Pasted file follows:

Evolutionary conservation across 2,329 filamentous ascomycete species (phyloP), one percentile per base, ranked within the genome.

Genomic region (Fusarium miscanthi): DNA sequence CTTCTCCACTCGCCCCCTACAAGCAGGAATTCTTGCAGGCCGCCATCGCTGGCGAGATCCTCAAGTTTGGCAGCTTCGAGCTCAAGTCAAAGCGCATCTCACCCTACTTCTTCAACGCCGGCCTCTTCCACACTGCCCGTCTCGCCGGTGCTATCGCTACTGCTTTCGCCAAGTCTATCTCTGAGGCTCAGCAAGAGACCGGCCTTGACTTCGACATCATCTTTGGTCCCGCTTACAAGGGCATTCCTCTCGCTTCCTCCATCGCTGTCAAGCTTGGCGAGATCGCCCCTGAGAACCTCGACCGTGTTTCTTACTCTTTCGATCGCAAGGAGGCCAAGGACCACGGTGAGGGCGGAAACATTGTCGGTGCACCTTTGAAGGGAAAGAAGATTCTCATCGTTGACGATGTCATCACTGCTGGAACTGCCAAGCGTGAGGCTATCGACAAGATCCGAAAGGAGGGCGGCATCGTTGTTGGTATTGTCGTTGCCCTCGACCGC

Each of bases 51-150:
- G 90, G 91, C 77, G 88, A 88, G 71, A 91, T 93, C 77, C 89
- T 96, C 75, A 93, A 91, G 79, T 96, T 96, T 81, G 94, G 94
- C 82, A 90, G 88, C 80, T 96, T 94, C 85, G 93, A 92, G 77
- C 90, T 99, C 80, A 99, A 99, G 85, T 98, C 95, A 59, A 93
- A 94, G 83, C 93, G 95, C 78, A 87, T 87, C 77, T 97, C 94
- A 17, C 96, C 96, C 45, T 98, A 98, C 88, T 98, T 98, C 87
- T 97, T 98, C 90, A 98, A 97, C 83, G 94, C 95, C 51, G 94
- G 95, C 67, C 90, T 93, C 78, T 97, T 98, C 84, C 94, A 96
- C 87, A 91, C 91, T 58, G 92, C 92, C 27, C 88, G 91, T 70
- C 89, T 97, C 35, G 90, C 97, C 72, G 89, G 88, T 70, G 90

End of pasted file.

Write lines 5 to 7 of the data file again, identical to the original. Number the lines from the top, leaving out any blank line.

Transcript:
- T 96, C 75, A 93, A 91, G 79, T 96, T 96, T 81, G 94, G 94
- C 82, A 90, G 88, C 80, T 96, T 94, C 85, G 93, A 92, G 77
- C 90, T 99, C 80, A 99, A 99, G 85, T 98, C 95, A 59, A 93